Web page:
It is the position of the American Dietetic Association (ADA) that the quality of life and nutritional status of older residents in long-term care facilities may be enhanced by liberalization of the diet prescription. The Association advocates the use of qualified dietetics professionals to assess and evaluate the need for medical nutrition therapy according to each person's individual medical condition, needs, desires, and rights. In 2003, ADA designated aging as its second "emerging" area. Nutrition care in long-term settings must meet two goals: maintenance of health and promotion of quality of life. The Nutrition Care Process includes assessment of nutritional status through development of an individualized nutrition intervention plan. Medical nutrition therapy must balance medical needs and individual desires and maintain quality of life. The recent paradigm shift from restrictive institutions to vibrant communities for older adults requires dietetics professionals to be open-minded when assessing risks vs benefits of therapeutic diets, especially for frail older adults. Food is an essential component of quality of life; an unacceptable or unpalatable diet can lead to poor food and fluid intake, resulting in weight loss and undernutrition and a spiral of negative health effects. Facilities are adopting new attitudes toward providing care. "Person-centered" or "resident-centered care" involves residents in decisions about schedules, menus, and dining locations. Allowing residents to participate in diet-related decisions can provide nutrient needs, allow alterations contingent on medical conditions, and simultaneously increase the desire to eat and enjoyment of food, thus decreasing the risks of weight loss, undernutrition, and other potential negative effects of poor nutrition and hydration.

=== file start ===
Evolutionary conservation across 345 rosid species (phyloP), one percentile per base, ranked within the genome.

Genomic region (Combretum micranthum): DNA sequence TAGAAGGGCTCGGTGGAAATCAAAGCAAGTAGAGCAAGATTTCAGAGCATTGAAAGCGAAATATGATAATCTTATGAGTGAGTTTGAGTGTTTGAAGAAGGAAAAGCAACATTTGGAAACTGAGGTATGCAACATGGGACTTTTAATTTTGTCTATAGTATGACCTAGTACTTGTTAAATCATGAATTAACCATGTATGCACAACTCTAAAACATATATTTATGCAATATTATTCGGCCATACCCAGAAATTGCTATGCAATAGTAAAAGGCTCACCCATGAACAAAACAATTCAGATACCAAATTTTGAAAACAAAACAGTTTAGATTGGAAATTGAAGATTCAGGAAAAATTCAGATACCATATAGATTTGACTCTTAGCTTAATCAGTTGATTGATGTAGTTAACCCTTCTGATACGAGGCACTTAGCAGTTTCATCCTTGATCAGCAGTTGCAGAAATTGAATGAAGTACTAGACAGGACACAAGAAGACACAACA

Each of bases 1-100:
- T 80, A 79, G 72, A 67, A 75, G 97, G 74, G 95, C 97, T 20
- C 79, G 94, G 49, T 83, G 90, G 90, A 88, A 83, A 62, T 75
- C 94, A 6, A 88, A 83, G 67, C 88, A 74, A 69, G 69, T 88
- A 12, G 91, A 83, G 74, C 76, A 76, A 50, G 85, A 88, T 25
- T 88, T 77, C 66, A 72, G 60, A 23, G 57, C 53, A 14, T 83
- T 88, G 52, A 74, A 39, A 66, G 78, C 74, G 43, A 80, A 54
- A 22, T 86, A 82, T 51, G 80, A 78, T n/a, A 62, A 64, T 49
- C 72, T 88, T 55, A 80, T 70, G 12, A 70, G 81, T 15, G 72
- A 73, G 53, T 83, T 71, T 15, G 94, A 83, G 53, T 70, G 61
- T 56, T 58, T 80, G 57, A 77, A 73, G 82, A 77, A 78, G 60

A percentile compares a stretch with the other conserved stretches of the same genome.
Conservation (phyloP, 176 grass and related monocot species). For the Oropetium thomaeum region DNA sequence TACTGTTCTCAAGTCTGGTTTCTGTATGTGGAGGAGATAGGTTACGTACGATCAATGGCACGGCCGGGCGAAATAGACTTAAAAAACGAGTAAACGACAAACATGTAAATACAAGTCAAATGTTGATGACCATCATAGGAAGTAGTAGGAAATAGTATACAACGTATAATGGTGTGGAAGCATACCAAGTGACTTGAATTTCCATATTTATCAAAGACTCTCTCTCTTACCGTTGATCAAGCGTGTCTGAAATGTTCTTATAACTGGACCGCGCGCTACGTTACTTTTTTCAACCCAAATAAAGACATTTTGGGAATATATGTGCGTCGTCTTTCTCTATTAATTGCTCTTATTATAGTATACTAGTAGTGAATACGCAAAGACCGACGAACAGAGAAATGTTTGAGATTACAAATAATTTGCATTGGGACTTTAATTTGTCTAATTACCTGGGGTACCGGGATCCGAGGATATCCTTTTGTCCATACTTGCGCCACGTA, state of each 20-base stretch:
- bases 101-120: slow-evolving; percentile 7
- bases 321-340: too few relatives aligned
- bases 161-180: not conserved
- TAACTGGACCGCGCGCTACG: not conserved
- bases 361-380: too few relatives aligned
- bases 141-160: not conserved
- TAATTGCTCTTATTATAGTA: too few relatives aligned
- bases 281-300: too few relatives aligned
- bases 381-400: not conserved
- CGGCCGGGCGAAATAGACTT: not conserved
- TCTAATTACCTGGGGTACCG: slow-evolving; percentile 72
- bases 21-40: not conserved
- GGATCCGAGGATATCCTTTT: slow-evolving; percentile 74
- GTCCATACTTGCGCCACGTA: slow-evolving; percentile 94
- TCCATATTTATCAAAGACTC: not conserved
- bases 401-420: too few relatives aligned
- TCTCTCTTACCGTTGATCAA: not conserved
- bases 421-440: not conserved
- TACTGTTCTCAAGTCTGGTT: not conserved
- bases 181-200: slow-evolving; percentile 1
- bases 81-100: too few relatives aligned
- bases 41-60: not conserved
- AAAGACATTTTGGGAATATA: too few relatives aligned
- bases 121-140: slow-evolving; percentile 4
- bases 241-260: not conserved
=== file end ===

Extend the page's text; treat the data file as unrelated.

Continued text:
"As regards assessment of nutrition, considerable number of studies have examined the nutritional status of institutionalized elderly people and reported prevalence figures for malnutrition and nutritional problems . According to the American Dietetic Association (ADA), the nutrient requirements of elderly peopleare not fully understood, although it is known that the physiological and functional changes that occur with agingcan result in changes in nutrient needs . "
[Show abstract][Hide abstract] ABSTRACT: Background. This work was constructed in order to assess the nutritional and functional status in hospitalized elderly and to study the associations between them and sociodemographic variables. Methods. 200 elderly patients (>65 years old) admitted to Internal Medicine and Neurology Departments in nonemergency conditions were included. Comprehensive geriatric assessments, including nutritional and functional assessments, were done according to nutritional checklist and Barthel index, respectively. Information was gathered from the patients, from the ward nurse responsible for the patient, and from family members who were reviewed. Results. According to the nutritional checklist, 56% of participants were at high risk, 18% were at moderate risk of malnutrition, and 26% had good nutrition. There was a high nutritional risk in patients with low income and good nutrition in patients with moderate income. Also, there was a high nutritional risk in rural residents (61.9%) in comparison with urban residents (25%). Barthel index score was significantly lower in those at high risk of malnutrition compared to those at moderate risk and those with good nutrition. Conclusions. Hospitalized elderly are exposed to malnutrition, and malnourished hospitalized patients are candidates for functional impairment. Significant associations are noticed between both nutritional and functional status and specific sociodemographic variables.
Journal of aging research 10/2013; 2013(10):101725. DOI:10.1155/2013/101725